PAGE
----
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Starfish Space Aims to Extend Life of Intelsat Satellite in 2026 Mission

ByHuey Yee Ong

Jun 30, 2024

Starfish Space Aims to Extend Life of Intelsat Satellite in 2026 Mission

Starfish Space and Intelsat’s 2026 mission aims to revolutionize satellite operations by extending the life of an expensive geostationary orbit (GEO) satellite. Utilizing Starfish’s Otter spacecraft, the mission will boost an operational Intelsat satellite’s orbit, potentially adding several more years to its lifespan.

Two-Part Mission Plan

Starfish’s co-founder, Trevor Bennett, emphasized the mission’s broader goal: to integrate satellite servicing into standard fleet operations for commercial customers.

The mission has a two-part plan:

  1. The Otter will maneuver to a retired Intelsat satellite in the GEO “graveyard” orbit to demonstrate docking capability.
  2. It will then dock with an operational Intelsat satellite and use its propulsion system to elevate the satellite’s orbit.

This mission with Intelsat could pave the way for a new market in on-orbit satellite servicing, including life extension and disposal services. Starfish envisions a future where fleets of Otter spacecraft provide various in-orbit services on demand. The company has concentrated on developing core technologies in maneuvering, robotics, and software to scale its operations quickly.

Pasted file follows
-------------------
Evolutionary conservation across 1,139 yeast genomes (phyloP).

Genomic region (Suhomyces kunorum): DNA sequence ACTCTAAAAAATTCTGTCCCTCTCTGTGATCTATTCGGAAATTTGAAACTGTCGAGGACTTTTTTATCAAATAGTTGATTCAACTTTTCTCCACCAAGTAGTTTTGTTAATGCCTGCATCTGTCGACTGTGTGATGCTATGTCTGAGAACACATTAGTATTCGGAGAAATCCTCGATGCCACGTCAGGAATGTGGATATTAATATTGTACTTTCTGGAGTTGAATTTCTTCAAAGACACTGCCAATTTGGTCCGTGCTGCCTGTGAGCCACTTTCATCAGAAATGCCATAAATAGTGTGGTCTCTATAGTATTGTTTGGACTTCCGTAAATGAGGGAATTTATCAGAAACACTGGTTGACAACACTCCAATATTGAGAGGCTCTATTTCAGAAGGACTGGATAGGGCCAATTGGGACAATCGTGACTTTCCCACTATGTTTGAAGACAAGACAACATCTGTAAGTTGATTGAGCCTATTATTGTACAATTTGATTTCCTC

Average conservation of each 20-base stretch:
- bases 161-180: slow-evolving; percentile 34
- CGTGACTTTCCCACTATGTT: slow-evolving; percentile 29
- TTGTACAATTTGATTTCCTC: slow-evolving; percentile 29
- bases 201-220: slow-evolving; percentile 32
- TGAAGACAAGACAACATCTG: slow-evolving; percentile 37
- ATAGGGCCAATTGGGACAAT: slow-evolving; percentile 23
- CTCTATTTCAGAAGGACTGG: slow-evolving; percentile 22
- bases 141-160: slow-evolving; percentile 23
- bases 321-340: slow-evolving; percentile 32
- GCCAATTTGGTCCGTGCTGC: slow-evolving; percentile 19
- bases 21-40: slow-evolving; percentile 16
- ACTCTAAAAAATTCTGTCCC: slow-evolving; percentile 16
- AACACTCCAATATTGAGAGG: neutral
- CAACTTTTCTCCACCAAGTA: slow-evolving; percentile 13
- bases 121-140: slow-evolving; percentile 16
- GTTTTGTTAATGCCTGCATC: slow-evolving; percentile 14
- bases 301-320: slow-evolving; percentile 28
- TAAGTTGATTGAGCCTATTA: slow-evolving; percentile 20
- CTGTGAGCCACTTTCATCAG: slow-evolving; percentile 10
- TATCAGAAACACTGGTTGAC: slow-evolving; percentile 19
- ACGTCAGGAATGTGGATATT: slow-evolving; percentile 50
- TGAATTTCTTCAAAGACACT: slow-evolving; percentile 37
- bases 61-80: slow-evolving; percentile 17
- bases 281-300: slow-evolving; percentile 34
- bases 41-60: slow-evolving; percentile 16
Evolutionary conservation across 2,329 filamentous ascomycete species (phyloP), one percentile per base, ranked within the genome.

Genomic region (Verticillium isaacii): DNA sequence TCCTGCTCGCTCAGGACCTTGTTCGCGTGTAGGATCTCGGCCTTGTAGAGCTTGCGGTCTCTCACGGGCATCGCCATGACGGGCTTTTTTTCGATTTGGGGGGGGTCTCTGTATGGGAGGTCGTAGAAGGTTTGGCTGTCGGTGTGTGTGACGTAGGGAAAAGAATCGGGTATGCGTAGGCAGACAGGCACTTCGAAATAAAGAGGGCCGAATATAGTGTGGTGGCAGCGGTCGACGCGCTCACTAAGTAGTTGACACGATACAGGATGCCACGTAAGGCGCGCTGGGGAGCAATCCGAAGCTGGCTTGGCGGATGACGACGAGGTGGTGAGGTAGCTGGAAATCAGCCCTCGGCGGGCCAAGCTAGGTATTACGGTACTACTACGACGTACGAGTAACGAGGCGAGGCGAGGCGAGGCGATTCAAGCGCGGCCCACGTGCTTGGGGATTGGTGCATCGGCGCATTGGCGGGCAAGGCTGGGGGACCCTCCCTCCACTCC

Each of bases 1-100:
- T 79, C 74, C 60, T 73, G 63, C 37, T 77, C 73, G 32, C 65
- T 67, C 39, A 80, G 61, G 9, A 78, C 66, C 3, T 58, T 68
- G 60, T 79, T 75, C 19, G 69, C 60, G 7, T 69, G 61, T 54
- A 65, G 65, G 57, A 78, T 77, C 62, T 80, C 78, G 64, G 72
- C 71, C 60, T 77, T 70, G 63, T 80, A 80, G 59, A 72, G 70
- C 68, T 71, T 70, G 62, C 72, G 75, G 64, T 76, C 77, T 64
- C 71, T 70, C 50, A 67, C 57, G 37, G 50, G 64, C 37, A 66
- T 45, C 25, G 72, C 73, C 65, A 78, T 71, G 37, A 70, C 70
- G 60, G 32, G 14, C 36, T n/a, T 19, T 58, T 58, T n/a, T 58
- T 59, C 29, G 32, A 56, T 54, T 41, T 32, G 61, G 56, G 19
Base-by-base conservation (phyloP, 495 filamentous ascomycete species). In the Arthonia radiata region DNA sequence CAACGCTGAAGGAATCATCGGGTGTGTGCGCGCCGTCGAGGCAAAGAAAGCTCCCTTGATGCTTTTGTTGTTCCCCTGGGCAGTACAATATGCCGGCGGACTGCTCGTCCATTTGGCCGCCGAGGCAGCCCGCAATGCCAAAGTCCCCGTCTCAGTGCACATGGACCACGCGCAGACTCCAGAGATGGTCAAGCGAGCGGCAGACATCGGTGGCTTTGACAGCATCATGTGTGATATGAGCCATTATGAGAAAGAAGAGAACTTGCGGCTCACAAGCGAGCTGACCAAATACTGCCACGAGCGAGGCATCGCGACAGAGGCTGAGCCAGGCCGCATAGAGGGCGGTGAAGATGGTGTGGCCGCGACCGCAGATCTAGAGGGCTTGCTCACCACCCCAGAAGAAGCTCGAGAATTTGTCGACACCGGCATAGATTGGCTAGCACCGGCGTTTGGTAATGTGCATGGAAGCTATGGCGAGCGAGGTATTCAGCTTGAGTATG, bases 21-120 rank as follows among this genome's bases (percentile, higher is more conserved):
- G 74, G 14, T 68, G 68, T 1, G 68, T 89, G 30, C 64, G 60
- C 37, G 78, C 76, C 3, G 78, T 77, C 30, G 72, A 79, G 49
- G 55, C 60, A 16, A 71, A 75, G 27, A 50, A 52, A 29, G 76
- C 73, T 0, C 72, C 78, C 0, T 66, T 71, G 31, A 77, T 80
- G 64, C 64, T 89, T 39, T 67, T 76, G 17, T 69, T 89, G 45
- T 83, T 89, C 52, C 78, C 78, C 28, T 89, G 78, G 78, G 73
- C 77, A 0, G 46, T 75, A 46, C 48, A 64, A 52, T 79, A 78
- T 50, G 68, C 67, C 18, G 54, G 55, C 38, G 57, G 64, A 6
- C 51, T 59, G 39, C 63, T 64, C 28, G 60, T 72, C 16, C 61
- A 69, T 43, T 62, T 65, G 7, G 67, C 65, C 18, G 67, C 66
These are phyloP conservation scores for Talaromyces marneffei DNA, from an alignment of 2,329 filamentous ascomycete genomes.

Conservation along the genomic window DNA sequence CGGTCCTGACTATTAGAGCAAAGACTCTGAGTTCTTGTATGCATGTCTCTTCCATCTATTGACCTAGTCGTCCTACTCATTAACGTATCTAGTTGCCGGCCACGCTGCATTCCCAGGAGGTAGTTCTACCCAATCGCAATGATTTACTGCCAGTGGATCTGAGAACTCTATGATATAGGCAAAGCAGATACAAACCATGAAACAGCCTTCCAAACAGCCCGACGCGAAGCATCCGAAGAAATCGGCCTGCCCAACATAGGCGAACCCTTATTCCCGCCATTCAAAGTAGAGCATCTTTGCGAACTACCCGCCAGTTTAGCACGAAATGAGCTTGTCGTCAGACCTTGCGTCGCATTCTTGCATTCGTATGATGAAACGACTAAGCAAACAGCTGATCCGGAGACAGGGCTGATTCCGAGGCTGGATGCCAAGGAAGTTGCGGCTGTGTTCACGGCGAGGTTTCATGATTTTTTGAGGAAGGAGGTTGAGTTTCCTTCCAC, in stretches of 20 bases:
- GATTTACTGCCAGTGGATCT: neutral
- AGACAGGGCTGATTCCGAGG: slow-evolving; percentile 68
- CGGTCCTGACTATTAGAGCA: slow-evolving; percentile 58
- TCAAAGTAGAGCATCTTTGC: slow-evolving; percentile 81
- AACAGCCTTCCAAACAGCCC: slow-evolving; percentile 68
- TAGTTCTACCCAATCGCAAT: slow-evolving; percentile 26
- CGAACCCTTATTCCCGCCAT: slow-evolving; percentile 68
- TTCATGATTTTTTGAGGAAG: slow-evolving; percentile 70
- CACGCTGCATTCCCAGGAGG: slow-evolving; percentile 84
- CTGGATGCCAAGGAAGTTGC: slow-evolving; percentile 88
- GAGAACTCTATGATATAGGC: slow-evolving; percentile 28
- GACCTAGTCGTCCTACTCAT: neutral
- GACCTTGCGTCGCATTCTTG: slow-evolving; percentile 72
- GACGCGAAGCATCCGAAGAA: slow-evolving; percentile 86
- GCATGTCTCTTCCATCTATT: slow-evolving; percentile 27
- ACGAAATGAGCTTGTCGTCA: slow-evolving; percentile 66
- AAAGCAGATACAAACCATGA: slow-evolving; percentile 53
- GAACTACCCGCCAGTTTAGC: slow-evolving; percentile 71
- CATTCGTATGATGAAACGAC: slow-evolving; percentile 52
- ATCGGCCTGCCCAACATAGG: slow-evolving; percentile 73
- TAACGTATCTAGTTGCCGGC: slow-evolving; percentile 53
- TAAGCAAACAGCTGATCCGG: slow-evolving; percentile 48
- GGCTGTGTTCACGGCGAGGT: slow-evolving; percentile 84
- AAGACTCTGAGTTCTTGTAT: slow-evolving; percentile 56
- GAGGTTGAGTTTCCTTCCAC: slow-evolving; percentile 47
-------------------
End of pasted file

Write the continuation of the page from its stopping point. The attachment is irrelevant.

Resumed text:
Major satellite operators are closely monitoring startups like Starfish, which are developing technologies that could significantly impact the economics of satellite operations. Extending the operational life of multi-million or billion-dollar satellites, initially designed for 20 years, could yield substantial financial benefits.

The Strategic Benefits of Satellite Servicing

Bennett highlighted the strategic value of such services, allowing operators to make agile decisions regarding their satellites, such as extending their lifespan or relocating them. The flexibility offered by satellite servicing aligns with operators’ needs to remain competitive in the market.

Starfish has already launched a smaller version of its servicing vehicle, the Otter Pup, for demonstration purposes. While technical issues prevented docking with another satellite, the Otter Pup successfully rendezvoused and imaged a D-Orbit spacecraft. Another Otter Pup mission is planned for 2025, with a separate Otter mission under a $37.5 million Space Force contract slated for 2026.

Bennett envisions a future where satellite interactions in orbit become routine, reducing the excitement and uniqueness of such missions as they become commonplace. The 2026 mission with Intelsat represents a significant step towards achieving this vision.

Featured Image courtesy of vecstock on Freepik

Huey Yee Ong

Hello, from one tech geek to another. Not your beloved TechCrunch writer, but a writer with an avid interest in the fast-paced tech scenes and all the latest tech mojo. I bring with me a unique take towards tech with a honed applied psychology perspective to make tech news digestible. In other words, I deliver tech news that is easy to read.

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